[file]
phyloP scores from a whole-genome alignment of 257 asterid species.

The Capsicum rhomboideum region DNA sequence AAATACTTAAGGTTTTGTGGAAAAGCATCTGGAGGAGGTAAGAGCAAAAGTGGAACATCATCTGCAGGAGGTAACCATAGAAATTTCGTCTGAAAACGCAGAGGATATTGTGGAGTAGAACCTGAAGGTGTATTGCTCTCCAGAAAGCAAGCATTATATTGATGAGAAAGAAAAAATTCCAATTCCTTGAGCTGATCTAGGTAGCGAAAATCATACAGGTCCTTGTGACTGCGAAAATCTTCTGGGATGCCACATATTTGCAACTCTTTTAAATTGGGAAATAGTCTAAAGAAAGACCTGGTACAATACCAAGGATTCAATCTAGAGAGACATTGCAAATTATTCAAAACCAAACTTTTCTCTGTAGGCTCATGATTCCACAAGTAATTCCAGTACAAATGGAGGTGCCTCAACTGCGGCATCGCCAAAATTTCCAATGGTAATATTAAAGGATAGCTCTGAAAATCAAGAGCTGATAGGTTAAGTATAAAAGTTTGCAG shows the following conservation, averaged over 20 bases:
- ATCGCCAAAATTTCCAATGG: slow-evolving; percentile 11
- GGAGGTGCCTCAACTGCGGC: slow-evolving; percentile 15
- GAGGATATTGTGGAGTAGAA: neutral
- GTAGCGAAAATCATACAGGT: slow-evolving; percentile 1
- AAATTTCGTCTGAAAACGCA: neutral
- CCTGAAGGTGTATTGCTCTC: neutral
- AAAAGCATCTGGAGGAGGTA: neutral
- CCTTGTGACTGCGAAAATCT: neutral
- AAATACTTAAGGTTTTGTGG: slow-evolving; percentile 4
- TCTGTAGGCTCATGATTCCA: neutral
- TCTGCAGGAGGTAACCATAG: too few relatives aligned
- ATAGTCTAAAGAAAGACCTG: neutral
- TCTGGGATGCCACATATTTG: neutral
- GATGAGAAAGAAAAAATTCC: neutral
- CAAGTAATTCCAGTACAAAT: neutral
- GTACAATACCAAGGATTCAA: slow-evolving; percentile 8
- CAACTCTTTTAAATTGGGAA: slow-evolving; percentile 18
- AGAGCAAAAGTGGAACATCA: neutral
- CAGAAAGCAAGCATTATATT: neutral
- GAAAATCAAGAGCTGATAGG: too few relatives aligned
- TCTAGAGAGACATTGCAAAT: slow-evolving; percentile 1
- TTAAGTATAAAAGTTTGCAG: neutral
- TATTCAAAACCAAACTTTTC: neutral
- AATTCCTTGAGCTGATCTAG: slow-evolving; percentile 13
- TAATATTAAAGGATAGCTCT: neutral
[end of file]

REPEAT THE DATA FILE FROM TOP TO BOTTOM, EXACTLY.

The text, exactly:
phyloP scores from a whole-genome alignment of 257 asterid species.

The Capsicum rhomboideum region DNA sequence AAATACTTAAGGTTTTGTGGAAAAGCATCTGGAGGAGGTAAGAGCAAAAGTGGAACATCATCTGCAGGAGGTAACCATAGAAATTTCGTCTGAAAACGCAGAGGATATTGTGGAGTAGAACCTGAAGGTGTATTGCTCTCCAGAAAGCAAGCATTATATTGATGAGAAAGAAAAAATTCCAATTCCTTGAGCTGATCTAGGTAGCGAAAATCATACAGGTCCTTGTGACTGCGAAAATCTTCTGGGATGCCACATATTTGCAACTCTTTTAAATTGGGAAATAGTCTAAAGAAAGACCTGGTACAATACCAAGGATTCAATCTAGAGAGACATTGCAAATTATTCAAAACCAAACTTTTCTCTGTAGGCTCATGATTCCACAAGTAATTCCAGTACAAATGGAGGTGCCTCAACTGCGGCATCGCCAAAATTTCCAATGGTAATATTAAAGGATAGCTCTGAAAATCAAGAGCTGATAGGTTAAGTATAAAAGTTTGCAG shows the following conservation, averaged over 20 bases:
- ATCGCCAAAATTTCCAATGG: slow-evolving; percentile 11
- GGAGGTGCCTCAACTGCGGC: slow-evolving; percentile 15
- GAGGATATTGTGGAGTAGAA: neutral
- GTAGCGAAAATCATACAGGT: slow-evolving; percentile 1
- AAATTTCGTCTGAAAACGCA: neutral
- CCTGAAGGTGTATTGCTCTC: neutral
- AAAAGCATCTGGAGGAGGTA: neutral
- CCTTGTGACTGCGAAAATCT: neutral
- AAATACTTAAGGTTTTGTGG: slow-evolving; percentile 4
- TCTGTAGGCTCATGATTCCA: neutral
- TCTGCAGGAGGTAACCATAG: too few relatives aligned
- ATAGTCTAAAGAAAGACCTG: neutral
- TCTGGGATGCCACATATTTG: neutral
- GATGAGAAAGAAAAAATTCC: neutral
- CAAGTAATTCCAGTACAAAT: neutral
- GTACAATACCAAGGATTCAA: slow-evolving; percentile 8
- CAACTCTTTTAAATTGGGAA: slow-evolving; percentile 18
- AGAGCAAAAGTGGAACATCA: neutral
- CAGAAAGCAAGCATTATATT: neutral
- GAAAATCAAGAGCTGATAGG: too few relatives aligned
- TCTAGAGAGACATTGCAAAT: slow-evolving; percentile 1
- TTAAGTATAAAAGTTTGCAG: neutral
- TATTCAAAACCAAACTTTTC: neutral
- AATTCCTTGAGCTGATCTAG: slow-evolving; percentile 13
- TAATATTAAAGGATAGCTCT: neutral